The markets overall are now focused on a gentler approach to repricing through tapering but earnings season could be the next big risk says John Woods, MD & Chief Investment Strategist, Citi Private Bank in an interview to CNBC-TV18.
However, he sees limited downside for Asian emerging markets (EMs) and expects some sort of recovery from Q3 onwards. North Asian markets like Taiwan, Hong Kong, Singapore as a function of exports and uptick of growth in United States will see bottoming out first.
Below is the verbatim transcript of his interview on CNBC-TV18
Q: What have you made of all the newsflow surrounding the global markets? When are you expecting the Fed to taper its bond buying program after all the strong economic data that we have seen of late?
A: It has been a bit of a schizophrenic time for the market. We first interpreted the Fed's comments as clearly one of tightening rather that tapering and there is an important distinction there. So, obviously the markets repriced very dramatically, in order to get to that new equilibrium.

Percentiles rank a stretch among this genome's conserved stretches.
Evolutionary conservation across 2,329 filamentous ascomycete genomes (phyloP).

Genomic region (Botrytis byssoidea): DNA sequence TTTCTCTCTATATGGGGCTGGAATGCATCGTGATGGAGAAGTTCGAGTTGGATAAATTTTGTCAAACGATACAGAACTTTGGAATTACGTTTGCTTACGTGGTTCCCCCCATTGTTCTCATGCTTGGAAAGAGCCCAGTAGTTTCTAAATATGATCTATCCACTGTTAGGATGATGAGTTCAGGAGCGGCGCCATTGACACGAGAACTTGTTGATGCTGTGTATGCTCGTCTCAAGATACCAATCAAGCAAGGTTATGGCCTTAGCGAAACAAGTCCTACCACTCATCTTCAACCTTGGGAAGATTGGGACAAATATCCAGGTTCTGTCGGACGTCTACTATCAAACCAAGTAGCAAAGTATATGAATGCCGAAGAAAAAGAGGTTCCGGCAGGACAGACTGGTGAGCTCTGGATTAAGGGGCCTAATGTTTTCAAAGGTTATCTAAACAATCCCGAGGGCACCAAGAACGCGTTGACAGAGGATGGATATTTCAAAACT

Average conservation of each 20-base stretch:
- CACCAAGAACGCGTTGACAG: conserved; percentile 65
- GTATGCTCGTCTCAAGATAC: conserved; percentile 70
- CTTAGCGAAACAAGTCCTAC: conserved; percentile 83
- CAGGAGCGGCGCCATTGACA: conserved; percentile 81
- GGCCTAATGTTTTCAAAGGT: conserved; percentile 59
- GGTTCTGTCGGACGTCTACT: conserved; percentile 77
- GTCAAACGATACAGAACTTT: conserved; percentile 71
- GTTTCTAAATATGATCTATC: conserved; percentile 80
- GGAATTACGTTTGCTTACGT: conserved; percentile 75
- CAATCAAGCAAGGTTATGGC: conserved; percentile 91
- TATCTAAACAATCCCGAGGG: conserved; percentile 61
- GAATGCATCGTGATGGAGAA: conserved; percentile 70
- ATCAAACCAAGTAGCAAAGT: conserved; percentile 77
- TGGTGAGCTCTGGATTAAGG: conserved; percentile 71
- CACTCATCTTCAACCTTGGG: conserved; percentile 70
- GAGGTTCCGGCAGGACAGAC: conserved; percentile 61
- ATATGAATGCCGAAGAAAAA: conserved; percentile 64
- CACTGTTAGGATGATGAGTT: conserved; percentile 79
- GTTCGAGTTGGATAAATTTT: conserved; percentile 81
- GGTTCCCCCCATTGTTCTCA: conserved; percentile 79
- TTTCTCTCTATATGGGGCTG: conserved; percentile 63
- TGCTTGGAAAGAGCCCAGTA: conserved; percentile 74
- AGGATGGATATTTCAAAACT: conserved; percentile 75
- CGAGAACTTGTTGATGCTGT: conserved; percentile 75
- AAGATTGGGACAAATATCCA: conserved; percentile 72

In the meantime, following some comments by the Fed we have now swung around to the point of tapering rather than tightening and as you see there is a bit of a relief rally going on.
In Asia we have a China overlay, but I think overall the markets are now focused a little more on the slightly softer, gentler approach to repricing through tapering, although earnings season is the next big risk.
Q: We were getting some emerging markets (EM) fund flow data and it is clearly indicating that the EM basket is in outflow mode – it has been about USD 2 billion or so, in the past fortnight. Do you think decoupling or deviation between the US markets and EMs will continue to accentuate, irrespective of the commentary on tapering?
A: It has been going on for two years, so it is not a short-term phenomenon. Markets, particularly in Asia started underperforming in the mid part of 2011. Coincidentally, that was precisely the point when exports to the United States and Earnings Per Share (EPS) started to tumble.